Be sure to keep caring for your blog and providing fresh content – it’s evident that readers are less likely to come back to a slower production line of articles.
- Your site has poor performance
People are impatient. If they have to wait a second too long for their content to load, then they’ll give up and move on. You don’t want hours of toil and research to be undermined by an underperforming web page.
The data from KissMetrics tells us that it takes just four seconds of unresponsive behaviour from a host site for 25% of readers to abandon their attempts to view a page. This figure increases to 40% around the 10-second mark. You can’t afford to lose nearly half of a would-be audience due to shoddy loading times.
Make sure you don’t cut corners in finding a domain for your website. Also, be sure to not cram digital content into your blog in a way that could compromise its performance. Videos and Gifs can be engaging, and advertising can be lucrative – but make sure your page is as accessible as possible – commuters on the train to work don’t always get enough signal to load fancy content.
- Your email open rate sucks
Marketing your product is tedious business, and yet again we have data to show us how to maximise our outreach potential.
While the average open rates of email campaigns between the occasional emailer and the more prolific, just a marginal increase in your success rate of having your emails read can make all the difference.
The data tells us that for the highest chance of a recipient opening your messages, it pays to contact your target market regularly, with 16-30 emails per month bringing the best returns on your efforts at around 32.5% of correspondence being opened. This percentile dwindles when the rate of emails exceeds an average of one-per-day, presumably owing to the increased chance of being perceived as more of a nuisance marketing campaign.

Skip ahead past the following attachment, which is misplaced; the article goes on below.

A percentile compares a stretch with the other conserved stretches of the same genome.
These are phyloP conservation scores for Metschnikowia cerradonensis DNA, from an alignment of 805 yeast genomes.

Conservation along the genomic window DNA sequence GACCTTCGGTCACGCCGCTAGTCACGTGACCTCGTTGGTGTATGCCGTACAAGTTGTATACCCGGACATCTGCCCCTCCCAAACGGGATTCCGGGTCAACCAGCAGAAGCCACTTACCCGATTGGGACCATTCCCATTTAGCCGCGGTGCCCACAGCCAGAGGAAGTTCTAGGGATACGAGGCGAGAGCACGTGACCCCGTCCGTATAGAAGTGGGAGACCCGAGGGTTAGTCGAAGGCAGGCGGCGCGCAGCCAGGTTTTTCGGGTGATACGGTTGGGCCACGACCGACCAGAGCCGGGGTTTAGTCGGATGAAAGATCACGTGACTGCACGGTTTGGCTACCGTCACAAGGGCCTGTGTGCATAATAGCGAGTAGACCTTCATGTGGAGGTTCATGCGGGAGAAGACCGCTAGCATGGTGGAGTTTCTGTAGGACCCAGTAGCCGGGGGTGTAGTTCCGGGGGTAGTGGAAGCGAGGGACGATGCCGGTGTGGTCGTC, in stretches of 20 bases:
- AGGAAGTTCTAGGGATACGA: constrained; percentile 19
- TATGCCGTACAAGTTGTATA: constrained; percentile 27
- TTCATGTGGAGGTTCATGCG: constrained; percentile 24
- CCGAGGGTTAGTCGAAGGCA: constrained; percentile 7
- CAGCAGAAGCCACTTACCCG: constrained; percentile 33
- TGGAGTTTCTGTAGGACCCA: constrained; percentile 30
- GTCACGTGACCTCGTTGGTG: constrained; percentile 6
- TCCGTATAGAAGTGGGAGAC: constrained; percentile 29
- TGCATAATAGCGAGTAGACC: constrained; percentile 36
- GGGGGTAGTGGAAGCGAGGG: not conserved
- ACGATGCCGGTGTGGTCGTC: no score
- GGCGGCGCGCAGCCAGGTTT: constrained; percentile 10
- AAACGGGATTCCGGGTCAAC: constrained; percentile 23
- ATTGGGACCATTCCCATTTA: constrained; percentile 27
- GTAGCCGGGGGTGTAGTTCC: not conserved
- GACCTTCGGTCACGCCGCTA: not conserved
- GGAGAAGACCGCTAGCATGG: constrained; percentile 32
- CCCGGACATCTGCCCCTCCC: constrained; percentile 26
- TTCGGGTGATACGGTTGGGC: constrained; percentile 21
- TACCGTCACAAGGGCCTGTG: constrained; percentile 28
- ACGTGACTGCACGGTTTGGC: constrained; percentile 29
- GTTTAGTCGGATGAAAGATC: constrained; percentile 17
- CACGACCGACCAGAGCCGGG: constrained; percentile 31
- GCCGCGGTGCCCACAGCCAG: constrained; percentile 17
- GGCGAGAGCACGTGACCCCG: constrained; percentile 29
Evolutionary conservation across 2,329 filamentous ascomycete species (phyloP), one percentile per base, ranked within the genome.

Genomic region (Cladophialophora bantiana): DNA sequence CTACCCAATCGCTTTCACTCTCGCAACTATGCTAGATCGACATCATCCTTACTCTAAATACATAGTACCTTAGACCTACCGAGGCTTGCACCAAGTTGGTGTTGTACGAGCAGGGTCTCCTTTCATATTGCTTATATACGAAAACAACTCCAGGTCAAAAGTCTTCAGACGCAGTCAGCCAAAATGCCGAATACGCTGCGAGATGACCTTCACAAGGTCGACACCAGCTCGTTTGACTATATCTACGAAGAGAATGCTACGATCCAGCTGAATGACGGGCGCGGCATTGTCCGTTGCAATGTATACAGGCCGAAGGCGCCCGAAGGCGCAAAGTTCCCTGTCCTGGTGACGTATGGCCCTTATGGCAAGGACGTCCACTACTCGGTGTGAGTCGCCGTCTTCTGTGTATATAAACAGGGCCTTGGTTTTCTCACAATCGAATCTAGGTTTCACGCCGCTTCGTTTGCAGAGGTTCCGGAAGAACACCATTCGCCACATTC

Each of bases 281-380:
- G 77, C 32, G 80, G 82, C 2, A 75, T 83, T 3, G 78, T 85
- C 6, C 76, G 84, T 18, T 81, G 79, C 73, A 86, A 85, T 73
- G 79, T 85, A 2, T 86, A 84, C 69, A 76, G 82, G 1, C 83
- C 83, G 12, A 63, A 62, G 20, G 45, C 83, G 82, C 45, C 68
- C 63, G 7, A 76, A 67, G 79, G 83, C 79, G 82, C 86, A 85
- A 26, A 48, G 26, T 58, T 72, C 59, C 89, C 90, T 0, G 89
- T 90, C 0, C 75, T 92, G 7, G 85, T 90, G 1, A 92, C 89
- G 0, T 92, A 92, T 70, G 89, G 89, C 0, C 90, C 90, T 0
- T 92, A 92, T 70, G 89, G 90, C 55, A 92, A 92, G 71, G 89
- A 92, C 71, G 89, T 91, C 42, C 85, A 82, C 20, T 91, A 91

Likewise, the evidence shows that sending fewer emails per month is less successful too, with monthly and bi-monthly campaigns generally failing to hit a 30% open rate.
Plugs pay dividends. Keep in touch with your target market, but avoid spamming them with multiple daily emails – the data indicates that you put your audience off.
- Your social traffic sucks
Search Engine Optimisation isn’t the be-all-and-end-all of online exposure. In fact, data claims that social media is a more potent driving force in bringing traffic to your site.
Moving into 2015, social marketing company, Shareaholic, announced that social media had become the primary referrer of traffic online, charting at a sizeable 31% of all referrals. This represented a mammoth increase from 22% on the previous year.
To break this information down, we can see that Facebook was responsible for a quarter of all social media traffic – underlining the site’s prowess in bringing large-scale audiences to the Blogosphere. Pinterest also charts well, but all channels remain dwarfed by the power of Mark Zuckerberg’s formidable platform.
Make sure you tap into the power of social media referring – especially utilising the share button on Facebook. Data tells us that the social giant is responsible for around 8% of all traffic referrals online today. So don’t pass up the opportunity to maximise your potential audience – you don’t have to suck at blogging!